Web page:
In reality, most people wrongly mistaken healthy food with an enormous budget.
Yes, eating one or two slices of salmon and/or beef per week is something that will skyrocket you budget.
However, there are ways you can consume healthy food even if you have a tight budget.
So, the next time you think “eating healthy is expensive”, stop for a minute, think for a minute, and try this plant-based, whole food healthy diet.
And the best part is, you need only $50 per week to manage it.
Quick note, the diet plan is for single people. And men budget can go little higher than women’s.
We all buy more than what we eat each week, so the first step is to limit your shopping to things you eat and need.
With that being said, let’s take a look how you can eat healthy on a budget-friendly, plant-based diet.
Start with fresh products ( $20 weekly )
When you are trying to eat healthy, the first stop in the grocery shop you want to visit is the fresh fruits and vegetables section.
Designate approximately $20 of your weekly budget for fresh products. Buying fresh food once a week ensures that you will always have some fresh fruits and veggies in your fridge.
But limit your purchase to $20. You can throw an extra $5 if you like.
For starters, get one bag of organic leafy greens and cruciferous vegetables (kale, spinach, Brussels sprouts, cabbage).
Then, go for one head of cauliflower or broccoli and throw in some celery. It is time for some fruits, a bag of apples, oranges, bananas, everything will do.
Last, but not least, choose the side dishes, like onions, sweet potatoes, avocados. You can always replace avocado with another vegetable or buy more fruit.
Do not underestimate frozen fruits and vegetables
While the bulk of your money goes for fresh veggies and fruits, you should not neglect frozen foods, especially if you are trying to eat healthy.
People often mistake frozen food with refined, processed and unhealthy food.
However, frozen fruits and vegetables are actually healthy, and they are great if you are trying to grocery shop on a budget.
Frozen greens, broccoli, berries, all of them are excellent choices. Broccoli and spinach can always be bought frozen, and they are cheaper than fresh.
Mixed vegetables and frozen greens are also must haves. Just remember, the frozen section is last on your list, and it is where you spend your remaining money from the $50 per week budget.
Hit the bulk section ($10-$15)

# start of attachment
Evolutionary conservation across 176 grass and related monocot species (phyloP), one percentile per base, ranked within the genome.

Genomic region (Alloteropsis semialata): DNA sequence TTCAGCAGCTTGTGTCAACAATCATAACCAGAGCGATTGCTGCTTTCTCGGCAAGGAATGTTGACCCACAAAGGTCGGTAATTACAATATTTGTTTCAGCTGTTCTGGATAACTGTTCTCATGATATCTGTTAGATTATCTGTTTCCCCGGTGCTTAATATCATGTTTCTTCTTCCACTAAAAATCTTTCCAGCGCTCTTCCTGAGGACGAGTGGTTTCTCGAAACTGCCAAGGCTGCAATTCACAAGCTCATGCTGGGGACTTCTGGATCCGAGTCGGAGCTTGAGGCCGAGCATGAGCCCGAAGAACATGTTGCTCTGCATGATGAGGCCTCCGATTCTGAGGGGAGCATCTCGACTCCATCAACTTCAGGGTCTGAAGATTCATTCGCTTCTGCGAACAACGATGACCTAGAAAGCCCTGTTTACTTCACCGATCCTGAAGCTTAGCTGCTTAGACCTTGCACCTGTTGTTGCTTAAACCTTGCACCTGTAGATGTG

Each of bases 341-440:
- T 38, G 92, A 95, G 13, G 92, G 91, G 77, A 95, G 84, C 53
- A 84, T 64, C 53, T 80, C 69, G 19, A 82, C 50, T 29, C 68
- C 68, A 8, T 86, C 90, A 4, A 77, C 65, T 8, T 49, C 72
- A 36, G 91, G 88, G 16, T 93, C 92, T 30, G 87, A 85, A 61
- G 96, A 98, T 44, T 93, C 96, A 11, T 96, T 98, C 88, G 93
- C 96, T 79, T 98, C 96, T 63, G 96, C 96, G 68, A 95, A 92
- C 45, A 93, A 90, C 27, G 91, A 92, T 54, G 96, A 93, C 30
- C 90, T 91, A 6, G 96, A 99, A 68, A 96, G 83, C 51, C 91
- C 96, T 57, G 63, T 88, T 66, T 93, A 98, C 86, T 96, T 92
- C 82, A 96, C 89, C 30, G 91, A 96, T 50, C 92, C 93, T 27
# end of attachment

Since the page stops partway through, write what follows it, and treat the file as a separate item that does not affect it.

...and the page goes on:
After you are done with fresh fruits and vegetables, it is time to visit the bulk section where you should spend between $10 and $15 per week.
Get some beans, nuts, grains and seeds. Just remember, do not go crazy and in overdrive when you are in the bulk section.
You probably cannot consume one pound of nuts during the week.
Always choose different seeds and nuts each week, and buy approximately two to three ounces per week.
Some suggestions include quinoa, rice, almonds, whole grain oats, beans, nuts, pumpkin seeds and much more.
Do not ignore the Aisle
If you are a fan of oats and rice, you can always get them on the aisles or in containers where you can purchase larger bags.
If you want to consume the same grain for the whole week, always go for the aisles.
You can try canned food as well, as canned beans are affordable, healthy and nutritional. Some suggestions include flax seeds, chickpeas, lentils, and oats.
Last item on the list – non-dairy products
For your liquids, choose non-dairy milk and yogurt. Even when you eat whole foods, you want milk and yogurt, as they are must-have items on everyone’s list.
You do not need to spend much money, but pick a container of milk or/and yogurt, depending on your budget.
Where do you get protein from?
The first question many people ask when they are trying a whole food, plant-based diet is where they will get the protein from.
For starters, beans and legumes are both rich in protein.
Oats are also a good option, but you can mix it up and add some mushrooms to your diet.
Nuts are another source of protein that many people underestimate.
It is all about you trying to eat healthy.
Stop making excuses, eating healthy, plant-based food is very plausible.